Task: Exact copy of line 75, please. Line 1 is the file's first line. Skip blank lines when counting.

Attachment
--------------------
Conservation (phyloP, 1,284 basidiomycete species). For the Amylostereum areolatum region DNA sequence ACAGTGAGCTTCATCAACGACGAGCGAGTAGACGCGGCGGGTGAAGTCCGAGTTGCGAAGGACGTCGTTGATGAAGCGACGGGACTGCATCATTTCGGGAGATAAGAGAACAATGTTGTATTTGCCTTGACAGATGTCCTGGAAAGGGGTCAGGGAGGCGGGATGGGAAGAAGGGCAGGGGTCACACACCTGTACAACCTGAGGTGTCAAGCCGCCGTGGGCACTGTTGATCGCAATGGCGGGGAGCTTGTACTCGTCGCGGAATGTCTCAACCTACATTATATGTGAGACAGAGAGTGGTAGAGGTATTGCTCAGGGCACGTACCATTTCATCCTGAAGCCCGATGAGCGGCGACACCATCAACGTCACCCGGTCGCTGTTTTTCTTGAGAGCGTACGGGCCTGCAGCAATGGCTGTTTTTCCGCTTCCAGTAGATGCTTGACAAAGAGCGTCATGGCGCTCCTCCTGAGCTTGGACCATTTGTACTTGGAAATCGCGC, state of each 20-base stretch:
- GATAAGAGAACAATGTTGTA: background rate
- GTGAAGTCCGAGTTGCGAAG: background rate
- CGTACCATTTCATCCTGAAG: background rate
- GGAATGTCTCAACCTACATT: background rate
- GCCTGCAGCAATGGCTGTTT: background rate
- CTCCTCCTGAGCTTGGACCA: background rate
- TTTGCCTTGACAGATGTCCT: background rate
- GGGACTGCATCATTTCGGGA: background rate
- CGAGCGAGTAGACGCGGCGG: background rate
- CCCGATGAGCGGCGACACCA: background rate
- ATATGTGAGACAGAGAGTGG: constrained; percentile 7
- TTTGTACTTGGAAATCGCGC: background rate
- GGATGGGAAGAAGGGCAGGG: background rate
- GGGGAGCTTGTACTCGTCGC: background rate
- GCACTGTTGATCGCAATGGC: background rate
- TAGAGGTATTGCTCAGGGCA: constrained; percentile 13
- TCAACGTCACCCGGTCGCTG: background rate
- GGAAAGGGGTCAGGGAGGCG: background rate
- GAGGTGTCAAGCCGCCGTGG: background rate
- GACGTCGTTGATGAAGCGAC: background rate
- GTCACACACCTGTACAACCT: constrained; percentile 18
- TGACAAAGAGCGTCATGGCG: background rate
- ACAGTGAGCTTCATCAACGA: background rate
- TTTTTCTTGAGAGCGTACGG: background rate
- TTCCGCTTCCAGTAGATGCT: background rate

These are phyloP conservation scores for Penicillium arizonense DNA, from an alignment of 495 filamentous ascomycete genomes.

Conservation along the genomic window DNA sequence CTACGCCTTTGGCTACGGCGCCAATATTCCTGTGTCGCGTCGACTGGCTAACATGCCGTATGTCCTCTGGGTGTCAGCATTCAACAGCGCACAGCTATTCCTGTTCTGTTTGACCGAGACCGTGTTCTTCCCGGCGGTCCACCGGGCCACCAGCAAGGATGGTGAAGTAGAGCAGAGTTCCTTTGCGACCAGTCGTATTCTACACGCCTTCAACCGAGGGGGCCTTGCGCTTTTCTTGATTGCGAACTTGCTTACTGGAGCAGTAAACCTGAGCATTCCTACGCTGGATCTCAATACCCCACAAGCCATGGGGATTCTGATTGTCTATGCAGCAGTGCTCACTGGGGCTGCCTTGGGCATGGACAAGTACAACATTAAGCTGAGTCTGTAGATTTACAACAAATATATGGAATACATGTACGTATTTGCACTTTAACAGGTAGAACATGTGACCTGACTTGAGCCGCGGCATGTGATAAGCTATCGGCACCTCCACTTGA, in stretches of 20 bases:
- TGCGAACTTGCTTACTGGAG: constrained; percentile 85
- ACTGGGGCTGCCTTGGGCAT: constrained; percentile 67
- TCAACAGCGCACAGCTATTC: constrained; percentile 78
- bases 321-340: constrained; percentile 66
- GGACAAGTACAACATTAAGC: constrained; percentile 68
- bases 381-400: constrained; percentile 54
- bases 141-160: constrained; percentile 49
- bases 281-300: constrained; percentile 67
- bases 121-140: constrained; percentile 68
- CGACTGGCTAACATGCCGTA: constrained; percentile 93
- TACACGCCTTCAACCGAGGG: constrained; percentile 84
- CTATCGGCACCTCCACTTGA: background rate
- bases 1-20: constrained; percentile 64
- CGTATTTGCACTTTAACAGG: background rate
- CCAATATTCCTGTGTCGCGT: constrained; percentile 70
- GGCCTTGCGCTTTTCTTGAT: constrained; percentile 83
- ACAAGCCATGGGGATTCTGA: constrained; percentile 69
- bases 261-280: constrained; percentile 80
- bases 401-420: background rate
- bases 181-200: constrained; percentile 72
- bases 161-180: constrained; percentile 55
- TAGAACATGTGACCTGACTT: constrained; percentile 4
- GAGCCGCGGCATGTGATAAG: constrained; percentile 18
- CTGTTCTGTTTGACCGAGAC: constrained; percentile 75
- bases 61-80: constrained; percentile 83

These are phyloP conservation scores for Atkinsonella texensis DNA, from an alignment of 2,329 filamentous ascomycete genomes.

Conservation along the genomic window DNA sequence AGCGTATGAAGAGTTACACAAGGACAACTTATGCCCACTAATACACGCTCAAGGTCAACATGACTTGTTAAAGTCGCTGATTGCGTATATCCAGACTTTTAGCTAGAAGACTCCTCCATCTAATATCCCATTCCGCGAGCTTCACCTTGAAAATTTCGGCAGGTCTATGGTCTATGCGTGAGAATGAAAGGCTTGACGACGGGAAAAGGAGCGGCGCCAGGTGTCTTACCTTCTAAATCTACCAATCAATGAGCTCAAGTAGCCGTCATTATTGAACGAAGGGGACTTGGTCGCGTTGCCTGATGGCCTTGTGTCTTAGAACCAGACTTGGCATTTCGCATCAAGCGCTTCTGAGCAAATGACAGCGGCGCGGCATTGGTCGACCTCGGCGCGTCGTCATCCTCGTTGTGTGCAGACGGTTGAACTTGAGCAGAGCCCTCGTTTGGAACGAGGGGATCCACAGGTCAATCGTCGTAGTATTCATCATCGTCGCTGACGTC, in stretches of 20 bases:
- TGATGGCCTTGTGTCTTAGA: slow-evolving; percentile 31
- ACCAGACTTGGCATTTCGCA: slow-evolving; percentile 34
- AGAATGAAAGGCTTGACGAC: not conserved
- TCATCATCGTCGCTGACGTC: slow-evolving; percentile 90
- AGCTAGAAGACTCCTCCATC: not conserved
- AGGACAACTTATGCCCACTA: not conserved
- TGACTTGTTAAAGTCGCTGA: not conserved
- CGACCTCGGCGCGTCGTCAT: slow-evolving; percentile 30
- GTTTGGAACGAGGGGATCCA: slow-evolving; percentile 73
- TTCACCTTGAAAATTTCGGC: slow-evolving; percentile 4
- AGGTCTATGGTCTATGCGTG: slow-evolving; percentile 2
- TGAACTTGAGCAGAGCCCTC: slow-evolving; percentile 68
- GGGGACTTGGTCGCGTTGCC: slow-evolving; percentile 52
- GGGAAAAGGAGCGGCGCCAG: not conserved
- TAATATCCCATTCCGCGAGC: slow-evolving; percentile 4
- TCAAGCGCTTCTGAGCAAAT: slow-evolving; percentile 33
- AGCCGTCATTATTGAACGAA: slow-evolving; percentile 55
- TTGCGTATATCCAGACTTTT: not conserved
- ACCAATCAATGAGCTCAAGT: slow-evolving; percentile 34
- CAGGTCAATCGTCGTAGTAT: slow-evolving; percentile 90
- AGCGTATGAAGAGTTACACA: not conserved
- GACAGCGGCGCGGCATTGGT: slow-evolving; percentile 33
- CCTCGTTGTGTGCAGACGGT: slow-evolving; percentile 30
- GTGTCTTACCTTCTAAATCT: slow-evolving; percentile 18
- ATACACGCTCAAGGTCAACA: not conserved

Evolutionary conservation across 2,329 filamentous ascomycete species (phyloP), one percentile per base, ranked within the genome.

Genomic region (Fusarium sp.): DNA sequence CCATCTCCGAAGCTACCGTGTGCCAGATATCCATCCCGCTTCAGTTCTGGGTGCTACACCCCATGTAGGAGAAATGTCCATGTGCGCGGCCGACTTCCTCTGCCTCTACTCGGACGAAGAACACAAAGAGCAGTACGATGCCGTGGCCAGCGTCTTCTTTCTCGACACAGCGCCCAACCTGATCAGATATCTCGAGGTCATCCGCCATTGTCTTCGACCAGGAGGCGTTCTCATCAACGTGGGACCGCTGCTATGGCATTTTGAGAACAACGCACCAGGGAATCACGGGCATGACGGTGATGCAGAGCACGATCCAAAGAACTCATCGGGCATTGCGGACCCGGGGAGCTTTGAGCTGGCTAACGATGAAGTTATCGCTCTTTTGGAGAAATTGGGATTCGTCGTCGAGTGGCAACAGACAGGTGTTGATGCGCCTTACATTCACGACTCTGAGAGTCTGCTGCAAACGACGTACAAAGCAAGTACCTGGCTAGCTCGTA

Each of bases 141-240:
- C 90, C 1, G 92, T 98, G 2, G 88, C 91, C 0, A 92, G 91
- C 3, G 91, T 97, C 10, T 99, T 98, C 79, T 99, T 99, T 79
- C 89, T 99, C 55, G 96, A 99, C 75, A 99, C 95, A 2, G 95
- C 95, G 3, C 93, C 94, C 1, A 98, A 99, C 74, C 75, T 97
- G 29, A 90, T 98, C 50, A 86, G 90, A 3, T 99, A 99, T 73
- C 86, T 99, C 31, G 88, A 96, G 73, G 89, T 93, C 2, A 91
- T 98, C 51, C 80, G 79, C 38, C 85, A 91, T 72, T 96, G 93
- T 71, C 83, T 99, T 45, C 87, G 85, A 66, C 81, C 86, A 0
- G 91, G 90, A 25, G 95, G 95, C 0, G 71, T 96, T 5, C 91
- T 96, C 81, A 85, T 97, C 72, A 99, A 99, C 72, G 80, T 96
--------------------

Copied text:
- CAGGTCAATCGTCGTAGTAT: slow-evolving; percentile 90